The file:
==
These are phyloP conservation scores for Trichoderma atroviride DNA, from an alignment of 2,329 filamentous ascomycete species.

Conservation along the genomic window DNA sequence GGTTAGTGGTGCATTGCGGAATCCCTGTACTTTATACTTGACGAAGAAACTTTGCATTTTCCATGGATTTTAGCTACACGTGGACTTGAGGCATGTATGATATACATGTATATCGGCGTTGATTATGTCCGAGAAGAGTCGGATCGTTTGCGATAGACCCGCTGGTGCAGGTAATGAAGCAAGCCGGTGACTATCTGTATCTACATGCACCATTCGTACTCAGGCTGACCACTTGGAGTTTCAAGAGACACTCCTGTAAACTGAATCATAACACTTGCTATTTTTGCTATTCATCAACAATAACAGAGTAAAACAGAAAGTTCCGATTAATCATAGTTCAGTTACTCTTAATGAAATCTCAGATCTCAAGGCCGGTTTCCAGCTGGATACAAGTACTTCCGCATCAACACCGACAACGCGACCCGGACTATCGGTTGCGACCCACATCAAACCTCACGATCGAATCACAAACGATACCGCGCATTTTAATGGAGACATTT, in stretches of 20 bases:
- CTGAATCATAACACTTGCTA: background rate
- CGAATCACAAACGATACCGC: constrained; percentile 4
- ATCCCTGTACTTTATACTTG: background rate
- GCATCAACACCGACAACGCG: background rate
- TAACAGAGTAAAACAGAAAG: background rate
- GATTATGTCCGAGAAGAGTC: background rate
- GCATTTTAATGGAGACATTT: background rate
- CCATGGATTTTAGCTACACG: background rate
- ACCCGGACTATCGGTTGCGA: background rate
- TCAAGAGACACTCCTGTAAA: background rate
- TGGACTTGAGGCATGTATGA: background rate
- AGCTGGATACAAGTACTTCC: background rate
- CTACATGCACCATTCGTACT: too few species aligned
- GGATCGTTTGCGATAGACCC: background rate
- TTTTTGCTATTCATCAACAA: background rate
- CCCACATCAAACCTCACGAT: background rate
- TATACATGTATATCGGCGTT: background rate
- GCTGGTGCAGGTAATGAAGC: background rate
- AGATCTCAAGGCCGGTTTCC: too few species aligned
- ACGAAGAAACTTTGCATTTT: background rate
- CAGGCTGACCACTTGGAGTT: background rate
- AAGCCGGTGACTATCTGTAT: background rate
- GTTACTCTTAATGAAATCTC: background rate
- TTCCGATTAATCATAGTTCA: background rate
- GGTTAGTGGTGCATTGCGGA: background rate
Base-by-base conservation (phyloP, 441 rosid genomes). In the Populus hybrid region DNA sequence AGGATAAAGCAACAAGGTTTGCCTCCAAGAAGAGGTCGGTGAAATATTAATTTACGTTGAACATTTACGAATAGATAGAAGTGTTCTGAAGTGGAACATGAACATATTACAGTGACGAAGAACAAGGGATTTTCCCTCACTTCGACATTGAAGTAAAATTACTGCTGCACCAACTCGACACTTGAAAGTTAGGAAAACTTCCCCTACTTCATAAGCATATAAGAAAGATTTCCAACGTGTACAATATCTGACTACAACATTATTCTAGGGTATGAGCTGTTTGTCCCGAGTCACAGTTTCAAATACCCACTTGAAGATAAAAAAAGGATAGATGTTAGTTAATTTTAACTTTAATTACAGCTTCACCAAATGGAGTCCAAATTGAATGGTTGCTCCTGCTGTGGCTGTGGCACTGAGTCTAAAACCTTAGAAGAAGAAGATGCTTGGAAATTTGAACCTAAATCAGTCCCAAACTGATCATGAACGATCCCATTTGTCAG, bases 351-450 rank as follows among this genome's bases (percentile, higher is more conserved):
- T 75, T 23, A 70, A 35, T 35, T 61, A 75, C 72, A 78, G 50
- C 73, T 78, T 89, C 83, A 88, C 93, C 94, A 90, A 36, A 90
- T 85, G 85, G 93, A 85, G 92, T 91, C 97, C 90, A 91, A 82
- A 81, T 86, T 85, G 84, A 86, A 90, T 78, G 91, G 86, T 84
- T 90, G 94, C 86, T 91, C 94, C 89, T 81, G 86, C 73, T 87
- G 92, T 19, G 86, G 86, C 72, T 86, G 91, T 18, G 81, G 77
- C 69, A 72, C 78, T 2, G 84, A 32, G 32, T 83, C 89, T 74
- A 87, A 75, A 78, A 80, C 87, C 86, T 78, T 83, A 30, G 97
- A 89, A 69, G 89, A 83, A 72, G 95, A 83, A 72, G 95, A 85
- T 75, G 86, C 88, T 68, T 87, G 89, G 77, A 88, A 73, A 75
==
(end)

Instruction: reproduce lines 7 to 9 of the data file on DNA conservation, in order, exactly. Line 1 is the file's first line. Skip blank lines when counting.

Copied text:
- TAACAGAGTAAAACAGAAAG: background rate
- GATTATGTCCGAGAAGAGTC: background rate
- GCATTTTAATGGAGACATTT: background rate